I Dread Hard Conversations
Someone once said, “Good conversation is as stimulating as black coffee, and just as hard to sleep after”. For many, good means neutral, fun and non-confrontational. These good conversations are great in neutral, fun and relationships outside your closest circle.
But in high value/priority relationships like those between husband & wife, parents & children, trusted & accountable friendship, these lighthearted conversations don’t matter too much.
In these high value/priority relationships, one of the muscles we need to develop as part of healthy communication is those hard conversations. You know, the ones we would rather not talk about? The ones we wish would somehow remain safely tucked under the rug, out of sight. Those “issues” we wish would magically take care of itself and disappear? Those conversations about a habit you are getting tired of, or that “guy” who your daughter is talking about a little too much. Or it might maybe about family priorities, finances, in-laws. You know, those conversations we love to ignore?
In our attempt to keep the peace in these important relationships, many of us ignore “issues”. We would rather not have hard conversations so that we do not rock the boat. We would rather not deal with an additional issue.
But here’s the reality:
- Ignoring the hard conversations does not mean the issues don’t exist
- Seeking current peace, we risk allowing things to blow up out of control in the future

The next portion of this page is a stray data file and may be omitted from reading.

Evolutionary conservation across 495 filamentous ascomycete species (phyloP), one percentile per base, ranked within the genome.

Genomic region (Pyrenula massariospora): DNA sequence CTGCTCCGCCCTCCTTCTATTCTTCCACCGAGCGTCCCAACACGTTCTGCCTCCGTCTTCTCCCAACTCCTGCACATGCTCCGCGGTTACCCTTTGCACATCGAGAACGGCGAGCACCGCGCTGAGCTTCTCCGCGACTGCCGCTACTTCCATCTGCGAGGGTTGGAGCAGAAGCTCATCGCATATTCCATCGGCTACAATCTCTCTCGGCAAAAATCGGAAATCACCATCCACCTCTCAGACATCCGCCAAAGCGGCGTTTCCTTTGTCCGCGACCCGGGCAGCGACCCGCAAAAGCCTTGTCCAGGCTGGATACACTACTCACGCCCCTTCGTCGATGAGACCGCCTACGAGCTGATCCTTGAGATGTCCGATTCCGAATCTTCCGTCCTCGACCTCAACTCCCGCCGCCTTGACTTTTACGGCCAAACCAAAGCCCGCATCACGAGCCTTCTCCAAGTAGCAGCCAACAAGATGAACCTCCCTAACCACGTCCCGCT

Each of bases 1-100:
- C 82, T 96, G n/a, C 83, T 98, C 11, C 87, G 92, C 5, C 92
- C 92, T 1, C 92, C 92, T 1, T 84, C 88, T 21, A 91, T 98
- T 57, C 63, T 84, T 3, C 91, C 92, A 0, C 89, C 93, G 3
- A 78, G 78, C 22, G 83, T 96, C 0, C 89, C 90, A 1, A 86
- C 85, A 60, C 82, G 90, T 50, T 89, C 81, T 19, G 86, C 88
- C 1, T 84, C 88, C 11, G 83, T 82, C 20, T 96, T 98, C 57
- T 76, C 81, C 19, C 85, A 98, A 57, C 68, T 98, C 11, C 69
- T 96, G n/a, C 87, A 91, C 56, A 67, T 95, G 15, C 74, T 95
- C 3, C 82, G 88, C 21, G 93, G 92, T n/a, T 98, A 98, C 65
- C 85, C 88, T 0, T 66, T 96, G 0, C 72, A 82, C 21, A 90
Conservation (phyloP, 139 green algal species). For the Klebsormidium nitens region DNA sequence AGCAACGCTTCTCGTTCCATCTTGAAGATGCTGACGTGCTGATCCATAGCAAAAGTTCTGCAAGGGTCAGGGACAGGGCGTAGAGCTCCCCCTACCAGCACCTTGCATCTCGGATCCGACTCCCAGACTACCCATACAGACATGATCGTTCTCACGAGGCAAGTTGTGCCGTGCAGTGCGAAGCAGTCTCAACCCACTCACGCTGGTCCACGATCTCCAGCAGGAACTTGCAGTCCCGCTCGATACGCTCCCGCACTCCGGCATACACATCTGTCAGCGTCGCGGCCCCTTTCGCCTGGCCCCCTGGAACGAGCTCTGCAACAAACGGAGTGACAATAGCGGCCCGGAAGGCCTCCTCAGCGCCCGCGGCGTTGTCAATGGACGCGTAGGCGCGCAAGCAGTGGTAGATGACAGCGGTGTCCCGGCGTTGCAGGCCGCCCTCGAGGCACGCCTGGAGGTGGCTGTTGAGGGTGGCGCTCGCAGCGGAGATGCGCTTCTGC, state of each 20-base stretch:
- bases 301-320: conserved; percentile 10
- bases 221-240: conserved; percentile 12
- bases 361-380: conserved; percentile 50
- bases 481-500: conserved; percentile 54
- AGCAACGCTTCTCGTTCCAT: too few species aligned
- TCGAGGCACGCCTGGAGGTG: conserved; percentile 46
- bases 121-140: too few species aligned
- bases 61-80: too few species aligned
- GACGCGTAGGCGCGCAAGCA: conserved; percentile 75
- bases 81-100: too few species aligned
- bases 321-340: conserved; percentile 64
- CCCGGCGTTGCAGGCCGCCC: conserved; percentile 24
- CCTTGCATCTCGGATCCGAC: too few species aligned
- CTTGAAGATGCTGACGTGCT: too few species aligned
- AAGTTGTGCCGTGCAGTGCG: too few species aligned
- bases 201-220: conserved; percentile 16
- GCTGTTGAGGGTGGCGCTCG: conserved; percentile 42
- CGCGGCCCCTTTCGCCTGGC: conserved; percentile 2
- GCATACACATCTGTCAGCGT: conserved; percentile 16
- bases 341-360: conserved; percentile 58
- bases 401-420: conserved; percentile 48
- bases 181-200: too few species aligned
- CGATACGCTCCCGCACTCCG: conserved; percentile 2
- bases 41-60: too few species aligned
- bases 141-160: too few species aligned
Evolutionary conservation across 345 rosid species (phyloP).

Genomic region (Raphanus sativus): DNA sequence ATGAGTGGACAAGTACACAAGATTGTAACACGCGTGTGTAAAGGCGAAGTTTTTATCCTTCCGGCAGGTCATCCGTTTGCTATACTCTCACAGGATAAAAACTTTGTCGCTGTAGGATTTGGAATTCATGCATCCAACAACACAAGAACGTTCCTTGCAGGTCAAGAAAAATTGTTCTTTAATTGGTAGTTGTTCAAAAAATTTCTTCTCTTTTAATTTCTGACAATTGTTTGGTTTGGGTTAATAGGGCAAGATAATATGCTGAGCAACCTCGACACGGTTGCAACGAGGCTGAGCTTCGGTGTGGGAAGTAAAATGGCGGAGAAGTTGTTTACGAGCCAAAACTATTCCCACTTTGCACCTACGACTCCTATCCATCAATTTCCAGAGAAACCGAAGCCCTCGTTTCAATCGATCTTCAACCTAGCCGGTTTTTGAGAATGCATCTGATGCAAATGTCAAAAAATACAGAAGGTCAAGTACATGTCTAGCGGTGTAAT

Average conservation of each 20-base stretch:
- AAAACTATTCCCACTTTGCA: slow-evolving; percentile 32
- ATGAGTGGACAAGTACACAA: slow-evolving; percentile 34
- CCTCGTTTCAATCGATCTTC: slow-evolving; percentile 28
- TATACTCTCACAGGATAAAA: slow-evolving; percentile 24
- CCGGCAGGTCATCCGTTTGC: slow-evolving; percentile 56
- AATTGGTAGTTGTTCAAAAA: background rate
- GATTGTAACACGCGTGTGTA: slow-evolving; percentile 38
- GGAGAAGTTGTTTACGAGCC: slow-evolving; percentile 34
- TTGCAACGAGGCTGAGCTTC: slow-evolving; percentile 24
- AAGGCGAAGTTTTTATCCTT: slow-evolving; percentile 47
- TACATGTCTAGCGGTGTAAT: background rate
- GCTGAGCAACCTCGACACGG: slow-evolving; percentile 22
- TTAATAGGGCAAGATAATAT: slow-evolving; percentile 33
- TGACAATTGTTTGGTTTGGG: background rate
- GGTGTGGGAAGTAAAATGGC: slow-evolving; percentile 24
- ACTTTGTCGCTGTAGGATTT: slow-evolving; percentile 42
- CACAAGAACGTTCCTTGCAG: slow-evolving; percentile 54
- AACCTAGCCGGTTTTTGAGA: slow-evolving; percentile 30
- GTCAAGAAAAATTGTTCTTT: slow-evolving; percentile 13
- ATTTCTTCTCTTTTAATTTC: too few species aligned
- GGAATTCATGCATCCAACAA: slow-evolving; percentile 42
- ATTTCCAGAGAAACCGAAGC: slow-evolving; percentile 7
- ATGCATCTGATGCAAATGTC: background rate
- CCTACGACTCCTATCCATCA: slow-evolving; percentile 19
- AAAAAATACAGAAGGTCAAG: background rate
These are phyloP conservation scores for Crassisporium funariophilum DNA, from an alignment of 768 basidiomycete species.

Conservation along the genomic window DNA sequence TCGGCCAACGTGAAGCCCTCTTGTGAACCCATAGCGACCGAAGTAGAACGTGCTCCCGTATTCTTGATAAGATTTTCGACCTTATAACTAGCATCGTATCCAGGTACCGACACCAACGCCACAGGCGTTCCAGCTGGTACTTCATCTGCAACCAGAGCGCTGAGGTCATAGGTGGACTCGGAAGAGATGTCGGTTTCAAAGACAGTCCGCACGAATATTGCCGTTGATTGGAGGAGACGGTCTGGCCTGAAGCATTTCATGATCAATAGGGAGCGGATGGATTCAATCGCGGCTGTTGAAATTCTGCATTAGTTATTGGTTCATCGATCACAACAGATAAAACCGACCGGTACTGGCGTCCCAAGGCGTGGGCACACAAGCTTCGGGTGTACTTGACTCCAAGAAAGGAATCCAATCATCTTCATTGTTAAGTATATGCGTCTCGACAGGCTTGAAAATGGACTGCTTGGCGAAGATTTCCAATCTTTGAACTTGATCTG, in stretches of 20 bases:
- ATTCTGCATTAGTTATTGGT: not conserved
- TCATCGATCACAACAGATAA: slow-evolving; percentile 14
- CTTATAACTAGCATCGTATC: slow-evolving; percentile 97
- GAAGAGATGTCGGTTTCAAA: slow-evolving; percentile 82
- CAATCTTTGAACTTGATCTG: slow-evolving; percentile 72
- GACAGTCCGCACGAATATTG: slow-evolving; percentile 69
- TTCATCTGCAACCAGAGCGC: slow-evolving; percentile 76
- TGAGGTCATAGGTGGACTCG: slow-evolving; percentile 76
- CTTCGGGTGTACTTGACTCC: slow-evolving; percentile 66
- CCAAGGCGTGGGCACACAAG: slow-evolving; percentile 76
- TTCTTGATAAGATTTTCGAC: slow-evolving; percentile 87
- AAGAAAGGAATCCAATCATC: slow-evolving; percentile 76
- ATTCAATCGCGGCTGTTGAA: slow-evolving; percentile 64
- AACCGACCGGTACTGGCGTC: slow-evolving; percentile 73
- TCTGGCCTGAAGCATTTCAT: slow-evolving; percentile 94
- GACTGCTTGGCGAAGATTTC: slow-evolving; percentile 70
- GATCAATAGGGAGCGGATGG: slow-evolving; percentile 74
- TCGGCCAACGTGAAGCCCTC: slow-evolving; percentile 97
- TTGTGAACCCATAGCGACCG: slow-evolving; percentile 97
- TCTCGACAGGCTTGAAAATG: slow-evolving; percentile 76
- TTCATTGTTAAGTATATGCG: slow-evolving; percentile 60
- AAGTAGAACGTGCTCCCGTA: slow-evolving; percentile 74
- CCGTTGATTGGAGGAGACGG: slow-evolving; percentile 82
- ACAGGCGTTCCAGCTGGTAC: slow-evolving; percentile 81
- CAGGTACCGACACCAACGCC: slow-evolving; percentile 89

- Preventive conversations are always better than curative conversations. In hindsight, they are actually easier as well
If healthy communication is part of a healthy relationship, then these hard conversations also need to be part of our communication.
Here are some practical pointers I’m learning as part building healthy high value/priority relationship in my personal life.
- Bring up the issue only when you have the best interest of the other person and the common good of the relationship. Don’t bring things up just to satisfy your personal ego or gain, trying to prove yourself right and above the other person
- Take equal responsibility in the issue. Remember, it takes two to tango, you communicate eagerness carrying the weight together
- In your conversations, tackle the issue, not the person. Do not use words to attack or demean the other person
- Do everything with all humility and gentleness, with patience, bearing with one another in love, eager to maintain the unity of the Spirit in the bond of peace
- Pick a good moment for your conversations. Don’t bring up things the other person is already stressed or tired. Right conversation at the wrong time becomes a terrible conversation
- Affirm the person and your relationship, Confront the issue, Encourage the other looking at a bright future and express how grateful you are to be in this together
So in conclusion, having hard conversations isn’t a sign of an immature, difficult relationship. But failing to deal with it appropriately is. So be secure enough in the relationship to engage in those hard conversations you know you would rather not have. At the end would be a resolution and a stronger marriage.